Love the farm — “The Real Dirt on Farmer John” brings you there
John Peterson is a writer and a thespian, foremost, he’s a son who was raised on a farm. He is the protagonist of “The Real Dirt on Farmer John.”
This documentary film presents a beautifully told story, narrated by Mr. Peterson and accompanied by home-movie clips, video interviews, and depictions of his farm today.
He faces the 1980’s recession that decimated farms across the country. “I inherited this history,” he narrates as he is forced to sell most his land and property, “and I just about ended the whole thing.”
Mr. Peterson embraces his family roots while struggling to maintain the crops and the land he was able to keep. He also invites college friends and other creative friends to live on the farm. He teaches them to work the land, and feels perplexed that before this, they had never held a pitchfork.
Meanwhile his neighbors feel perplexed by him, and the strangers he brought onto the land. They consider him a scourge to the rural community and ostracize him.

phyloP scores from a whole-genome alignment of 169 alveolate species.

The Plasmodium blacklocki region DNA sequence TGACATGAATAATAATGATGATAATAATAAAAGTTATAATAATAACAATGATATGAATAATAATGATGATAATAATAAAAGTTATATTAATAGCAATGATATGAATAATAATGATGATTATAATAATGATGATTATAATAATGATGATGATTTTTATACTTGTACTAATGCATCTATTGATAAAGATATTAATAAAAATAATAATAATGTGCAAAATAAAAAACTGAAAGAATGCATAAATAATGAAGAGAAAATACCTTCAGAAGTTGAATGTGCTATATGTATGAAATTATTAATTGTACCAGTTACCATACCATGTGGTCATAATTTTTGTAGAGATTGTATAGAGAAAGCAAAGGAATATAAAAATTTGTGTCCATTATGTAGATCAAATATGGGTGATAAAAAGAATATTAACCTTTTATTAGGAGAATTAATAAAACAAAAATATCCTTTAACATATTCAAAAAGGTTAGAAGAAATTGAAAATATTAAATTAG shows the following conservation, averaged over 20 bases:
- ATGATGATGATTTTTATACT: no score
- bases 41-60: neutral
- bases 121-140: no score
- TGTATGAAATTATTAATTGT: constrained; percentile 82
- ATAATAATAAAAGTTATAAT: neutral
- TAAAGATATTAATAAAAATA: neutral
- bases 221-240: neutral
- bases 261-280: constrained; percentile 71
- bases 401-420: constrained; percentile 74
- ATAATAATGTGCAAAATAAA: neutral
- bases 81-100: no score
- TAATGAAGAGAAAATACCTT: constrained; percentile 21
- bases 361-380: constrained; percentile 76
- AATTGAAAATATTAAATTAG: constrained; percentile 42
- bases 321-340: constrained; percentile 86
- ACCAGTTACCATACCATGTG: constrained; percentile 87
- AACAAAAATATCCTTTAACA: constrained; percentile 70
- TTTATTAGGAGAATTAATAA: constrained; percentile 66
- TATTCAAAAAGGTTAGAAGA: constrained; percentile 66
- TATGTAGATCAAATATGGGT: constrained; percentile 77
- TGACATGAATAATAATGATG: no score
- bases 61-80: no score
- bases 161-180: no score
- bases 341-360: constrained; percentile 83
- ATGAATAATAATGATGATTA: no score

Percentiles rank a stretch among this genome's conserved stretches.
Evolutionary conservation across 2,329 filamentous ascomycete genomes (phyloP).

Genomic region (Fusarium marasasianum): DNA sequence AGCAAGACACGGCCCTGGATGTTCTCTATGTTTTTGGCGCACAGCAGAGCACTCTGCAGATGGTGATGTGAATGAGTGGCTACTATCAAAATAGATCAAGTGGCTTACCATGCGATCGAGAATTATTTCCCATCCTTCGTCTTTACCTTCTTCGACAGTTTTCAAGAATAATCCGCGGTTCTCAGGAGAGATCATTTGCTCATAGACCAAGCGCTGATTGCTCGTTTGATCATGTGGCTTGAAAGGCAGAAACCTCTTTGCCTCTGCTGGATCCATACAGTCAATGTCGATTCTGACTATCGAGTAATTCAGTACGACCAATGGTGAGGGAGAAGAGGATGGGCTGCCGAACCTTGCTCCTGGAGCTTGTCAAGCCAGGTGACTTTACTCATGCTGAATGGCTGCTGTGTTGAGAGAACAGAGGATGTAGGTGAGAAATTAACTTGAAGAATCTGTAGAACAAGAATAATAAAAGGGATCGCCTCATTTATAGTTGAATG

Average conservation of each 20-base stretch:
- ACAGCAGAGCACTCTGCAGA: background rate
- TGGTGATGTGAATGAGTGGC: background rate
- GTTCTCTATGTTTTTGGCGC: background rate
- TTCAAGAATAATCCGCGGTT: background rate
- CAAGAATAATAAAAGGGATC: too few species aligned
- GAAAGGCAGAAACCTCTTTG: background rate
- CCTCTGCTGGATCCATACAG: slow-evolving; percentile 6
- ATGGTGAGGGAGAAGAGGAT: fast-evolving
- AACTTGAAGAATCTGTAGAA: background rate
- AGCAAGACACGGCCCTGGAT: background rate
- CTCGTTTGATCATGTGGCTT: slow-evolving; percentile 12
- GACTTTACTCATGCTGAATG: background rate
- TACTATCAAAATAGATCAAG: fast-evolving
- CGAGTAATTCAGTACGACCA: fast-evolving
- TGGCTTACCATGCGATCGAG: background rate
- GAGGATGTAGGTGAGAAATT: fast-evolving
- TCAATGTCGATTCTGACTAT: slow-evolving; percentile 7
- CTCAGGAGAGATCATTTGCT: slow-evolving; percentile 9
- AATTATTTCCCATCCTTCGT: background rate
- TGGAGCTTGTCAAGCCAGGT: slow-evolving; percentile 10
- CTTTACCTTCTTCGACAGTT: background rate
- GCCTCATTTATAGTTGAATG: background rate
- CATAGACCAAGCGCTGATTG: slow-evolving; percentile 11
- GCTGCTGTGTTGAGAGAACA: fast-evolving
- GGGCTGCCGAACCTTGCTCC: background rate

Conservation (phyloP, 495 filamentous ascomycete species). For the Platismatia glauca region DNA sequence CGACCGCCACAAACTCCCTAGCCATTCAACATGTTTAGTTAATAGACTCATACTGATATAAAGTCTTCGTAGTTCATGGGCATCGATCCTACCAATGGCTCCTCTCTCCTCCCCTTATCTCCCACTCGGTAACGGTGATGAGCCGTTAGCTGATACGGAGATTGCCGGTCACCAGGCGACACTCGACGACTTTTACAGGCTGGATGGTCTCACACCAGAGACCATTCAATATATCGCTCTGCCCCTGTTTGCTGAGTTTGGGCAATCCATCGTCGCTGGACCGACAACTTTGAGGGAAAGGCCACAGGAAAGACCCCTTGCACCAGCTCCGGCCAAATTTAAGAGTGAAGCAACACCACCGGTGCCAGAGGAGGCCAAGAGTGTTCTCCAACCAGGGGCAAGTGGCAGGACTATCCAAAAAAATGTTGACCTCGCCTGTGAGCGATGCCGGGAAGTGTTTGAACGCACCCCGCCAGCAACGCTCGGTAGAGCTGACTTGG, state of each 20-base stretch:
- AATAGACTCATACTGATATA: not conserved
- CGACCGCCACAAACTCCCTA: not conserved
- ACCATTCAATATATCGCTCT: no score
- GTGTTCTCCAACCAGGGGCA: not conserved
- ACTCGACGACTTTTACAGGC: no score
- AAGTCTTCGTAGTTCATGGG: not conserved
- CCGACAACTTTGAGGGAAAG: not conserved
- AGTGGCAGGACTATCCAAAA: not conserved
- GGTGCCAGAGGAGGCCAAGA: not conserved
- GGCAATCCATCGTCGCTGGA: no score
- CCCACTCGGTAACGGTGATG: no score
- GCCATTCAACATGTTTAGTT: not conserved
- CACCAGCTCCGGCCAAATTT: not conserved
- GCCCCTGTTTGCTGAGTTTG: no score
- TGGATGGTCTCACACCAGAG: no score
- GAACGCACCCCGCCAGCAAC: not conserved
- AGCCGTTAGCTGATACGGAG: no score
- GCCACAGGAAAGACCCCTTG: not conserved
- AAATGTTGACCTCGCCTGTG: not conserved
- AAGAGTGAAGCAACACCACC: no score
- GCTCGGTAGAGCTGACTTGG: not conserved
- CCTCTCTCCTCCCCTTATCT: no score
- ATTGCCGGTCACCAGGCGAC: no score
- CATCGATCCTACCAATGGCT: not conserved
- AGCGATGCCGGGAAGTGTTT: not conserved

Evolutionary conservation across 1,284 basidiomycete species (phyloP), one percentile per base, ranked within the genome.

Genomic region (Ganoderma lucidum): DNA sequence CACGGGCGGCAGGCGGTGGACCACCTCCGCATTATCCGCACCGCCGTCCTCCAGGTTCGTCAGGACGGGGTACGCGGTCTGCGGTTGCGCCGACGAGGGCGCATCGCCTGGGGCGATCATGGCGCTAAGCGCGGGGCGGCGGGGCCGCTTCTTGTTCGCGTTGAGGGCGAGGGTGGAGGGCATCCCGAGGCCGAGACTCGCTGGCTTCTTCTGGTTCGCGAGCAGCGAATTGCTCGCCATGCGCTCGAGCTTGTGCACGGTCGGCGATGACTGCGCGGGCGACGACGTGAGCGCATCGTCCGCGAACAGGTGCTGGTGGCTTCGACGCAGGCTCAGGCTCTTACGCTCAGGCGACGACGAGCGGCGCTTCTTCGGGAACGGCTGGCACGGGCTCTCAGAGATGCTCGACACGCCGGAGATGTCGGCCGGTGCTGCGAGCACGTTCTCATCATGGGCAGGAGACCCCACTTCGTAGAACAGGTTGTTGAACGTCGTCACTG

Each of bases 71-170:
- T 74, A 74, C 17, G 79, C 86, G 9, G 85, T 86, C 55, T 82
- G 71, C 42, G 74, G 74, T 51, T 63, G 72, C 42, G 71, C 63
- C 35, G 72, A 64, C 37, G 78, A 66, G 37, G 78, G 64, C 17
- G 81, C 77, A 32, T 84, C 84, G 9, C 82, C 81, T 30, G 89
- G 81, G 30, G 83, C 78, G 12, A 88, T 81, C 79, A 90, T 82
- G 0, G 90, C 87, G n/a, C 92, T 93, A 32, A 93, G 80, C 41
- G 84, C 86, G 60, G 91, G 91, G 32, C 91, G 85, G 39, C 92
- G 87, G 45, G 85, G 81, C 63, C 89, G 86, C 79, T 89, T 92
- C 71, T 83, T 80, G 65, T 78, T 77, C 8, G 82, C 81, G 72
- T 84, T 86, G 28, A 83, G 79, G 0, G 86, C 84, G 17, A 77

All this was anchored along a few hundred acres in northwest Illinois. “The Real Dirt on Farmer John” reflects many farmers’ experiences while he shares personal struggles and triumphs. We enjoy home movies of him as a tot riding the tractor with his dad, and as a young blond boy running through young crops. We are brought up to years later to see neighbors interviewed express heartbreak over concrete poured into “good soil” while their farmland was gentrified.
Farmer John shares his personal journey, and brings us full circle from farms of yesteryear to his reincarnation of his farm today. It’s an organic farm, and recruiting a new generation of folks who hadn’t held a pitchfork before.
“The Real Dirt on Farmer John” brings you to the rural countryside. It draws you into a story of family and soil and personal struggle. Love it this summer, and think of the farmers and crew who are tending to the crops dawn to dusk.
For more information, and to purchase a DVD, visit here.
*** this article was initially published summer, 2012. The info and link are current.